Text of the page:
Scooby Doo Haunted House Board Game Review

8 Jan

Scooby Doo has been entertaining children for over 40 years and in that time he’s featured in hundreds of different types of merchandise, including lunchboxes, videos, jigsaw, books and anything else you could care to mention. He’s also appeared in a number of board games, and it’s one of these titles we’ll be looking at today.

Scooby Doo: Haunted House, has you effectively trying to solve the riddle of a scary ghost who’s terrorising the local old house on top of scraggly hill (I’ve made up this location as I like the sound of it). Players do this by entering the haunted mansion and making their way through its trap-laden halls, where they will eventually come face to face with the tricky ghost and discover his true identity.

You only get cardboard figures, but the house itself is well constructed.

Scooby Doo: Haunted House is ideally suited for up to 5 meddling kids, as they will then be able to replicate the full adventures of Mystery Inc team. It scales down to 2 players just fine though, and if anything works a little better, as it’s a lot harder to disrupt the board. A spinner is included on the base of the board, and players take turns to spin it. You can move up to six spaces at once, although only one 6, 5 and 1 appear on the 9-numbered dial. Should you hit a gravestone there are no mishaps and you are free to move your character and finish your turn. Hit a ghost tile however and the Haunted House is activated. This is achieved by pressing down on the ghost at the top of the castle, until you hear him click. This will then activate the 7 traps found throughout the playing area, which range from a cage, to shaking stairs and falling platforms. It’s a nice throwback to the old game Haunted Castle, but everything is done mechanically.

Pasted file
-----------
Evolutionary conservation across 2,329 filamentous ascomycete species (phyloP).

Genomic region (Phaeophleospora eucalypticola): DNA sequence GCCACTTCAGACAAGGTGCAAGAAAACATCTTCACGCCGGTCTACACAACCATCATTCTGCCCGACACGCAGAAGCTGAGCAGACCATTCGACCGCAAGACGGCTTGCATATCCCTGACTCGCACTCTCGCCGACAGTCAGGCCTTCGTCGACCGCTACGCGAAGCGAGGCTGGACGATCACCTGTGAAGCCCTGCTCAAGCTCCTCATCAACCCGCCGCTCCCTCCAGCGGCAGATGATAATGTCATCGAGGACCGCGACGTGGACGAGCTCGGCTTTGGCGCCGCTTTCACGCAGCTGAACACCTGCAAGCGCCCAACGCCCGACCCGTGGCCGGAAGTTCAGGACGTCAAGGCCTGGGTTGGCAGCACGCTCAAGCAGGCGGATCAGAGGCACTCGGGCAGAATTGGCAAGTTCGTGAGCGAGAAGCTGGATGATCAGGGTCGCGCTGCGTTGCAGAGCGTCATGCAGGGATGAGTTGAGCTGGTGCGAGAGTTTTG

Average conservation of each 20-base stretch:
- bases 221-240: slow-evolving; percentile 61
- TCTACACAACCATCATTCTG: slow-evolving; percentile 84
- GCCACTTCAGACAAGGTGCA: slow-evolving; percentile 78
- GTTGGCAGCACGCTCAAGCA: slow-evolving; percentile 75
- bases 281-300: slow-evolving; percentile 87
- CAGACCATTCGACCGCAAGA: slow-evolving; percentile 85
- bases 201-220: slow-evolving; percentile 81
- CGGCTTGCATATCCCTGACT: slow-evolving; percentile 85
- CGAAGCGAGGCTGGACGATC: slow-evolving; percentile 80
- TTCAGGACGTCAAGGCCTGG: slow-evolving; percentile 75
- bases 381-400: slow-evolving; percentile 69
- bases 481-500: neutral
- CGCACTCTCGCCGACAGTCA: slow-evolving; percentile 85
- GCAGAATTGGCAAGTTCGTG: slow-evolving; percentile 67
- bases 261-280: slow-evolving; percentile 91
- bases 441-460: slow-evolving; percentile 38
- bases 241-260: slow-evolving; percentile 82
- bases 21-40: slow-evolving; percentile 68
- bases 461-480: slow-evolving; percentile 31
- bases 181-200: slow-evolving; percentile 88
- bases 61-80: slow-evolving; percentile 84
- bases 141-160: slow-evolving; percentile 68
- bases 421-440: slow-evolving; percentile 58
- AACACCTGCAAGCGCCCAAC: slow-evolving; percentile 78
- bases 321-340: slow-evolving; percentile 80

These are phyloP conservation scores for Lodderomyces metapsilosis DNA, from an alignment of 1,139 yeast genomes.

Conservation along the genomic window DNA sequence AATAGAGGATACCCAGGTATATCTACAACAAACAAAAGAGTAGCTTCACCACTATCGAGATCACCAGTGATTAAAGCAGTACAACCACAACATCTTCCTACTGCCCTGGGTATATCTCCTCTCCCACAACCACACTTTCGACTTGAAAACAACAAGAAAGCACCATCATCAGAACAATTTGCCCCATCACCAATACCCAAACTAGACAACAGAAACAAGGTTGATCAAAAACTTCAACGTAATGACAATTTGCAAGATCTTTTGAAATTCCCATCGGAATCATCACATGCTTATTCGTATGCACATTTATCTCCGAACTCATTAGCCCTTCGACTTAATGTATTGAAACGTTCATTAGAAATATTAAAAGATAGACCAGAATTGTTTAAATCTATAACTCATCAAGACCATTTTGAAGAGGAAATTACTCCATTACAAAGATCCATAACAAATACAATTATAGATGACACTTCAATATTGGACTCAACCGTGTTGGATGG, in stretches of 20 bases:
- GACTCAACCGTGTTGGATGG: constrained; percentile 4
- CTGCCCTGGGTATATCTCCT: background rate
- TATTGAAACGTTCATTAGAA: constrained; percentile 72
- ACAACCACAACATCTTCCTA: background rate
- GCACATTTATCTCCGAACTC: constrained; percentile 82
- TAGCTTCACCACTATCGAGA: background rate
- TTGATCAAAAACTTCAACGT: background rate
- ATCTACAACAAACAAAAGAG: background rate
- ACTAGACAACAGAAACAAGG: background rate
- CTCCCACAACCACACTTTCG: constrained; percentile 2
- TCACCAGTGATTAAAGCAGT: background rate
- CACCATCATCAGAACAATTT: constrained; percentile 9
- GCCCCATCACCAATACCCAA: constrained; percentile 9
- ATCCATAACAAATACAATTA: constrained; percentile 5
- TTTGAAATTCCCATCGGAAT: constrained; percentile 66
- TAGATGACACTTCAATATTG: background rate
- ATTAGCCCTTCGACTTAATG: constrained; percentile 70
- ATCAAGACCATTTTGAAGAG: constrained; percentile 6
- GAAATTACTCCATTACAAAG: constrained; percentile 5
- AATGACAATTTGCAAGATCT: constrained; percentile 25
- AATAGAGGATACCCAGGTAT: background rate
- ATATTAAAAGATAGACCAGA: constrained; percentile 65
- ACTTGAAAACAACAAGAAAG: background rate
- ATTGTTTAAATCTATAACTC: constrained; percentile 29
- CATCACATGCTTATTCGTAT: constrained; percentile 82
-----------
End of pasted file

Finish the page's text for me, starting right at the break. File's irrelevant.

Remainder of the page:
Should your charater get knocked over or trapped you must then return to the beginning of a set area, or what until the trap is once again activated so you can escape from it. Once a player finally reaches the top of the house, they can unmask the troublesome ghost and win the game.

As you might expect, Scooby Doo: Haunted House is best catered to the taste of younger players. It’s is a very simplistic game, with players at the mercy of the mechanical traps that can strike without warning. It also has a few issues that can make the game needlessly tricky. For starters, the spinner is part of the main board, meaning younger children can knock down player pieces by overzealously spinning the marker. The cramped area of the game also means that it can be easy to catch yourself on the board itself and again knock characters over. Oh and the included instructions are a real pig, as they pictures are very small and hard to look at. Finally, the house itself is extremely noisy when traps are activated.

And yet even with these issues it’s a fun game for the very young and a nice introduction to board games as a whole. It’s dripping with theme, and will go down extremely well with fans of the TV show.


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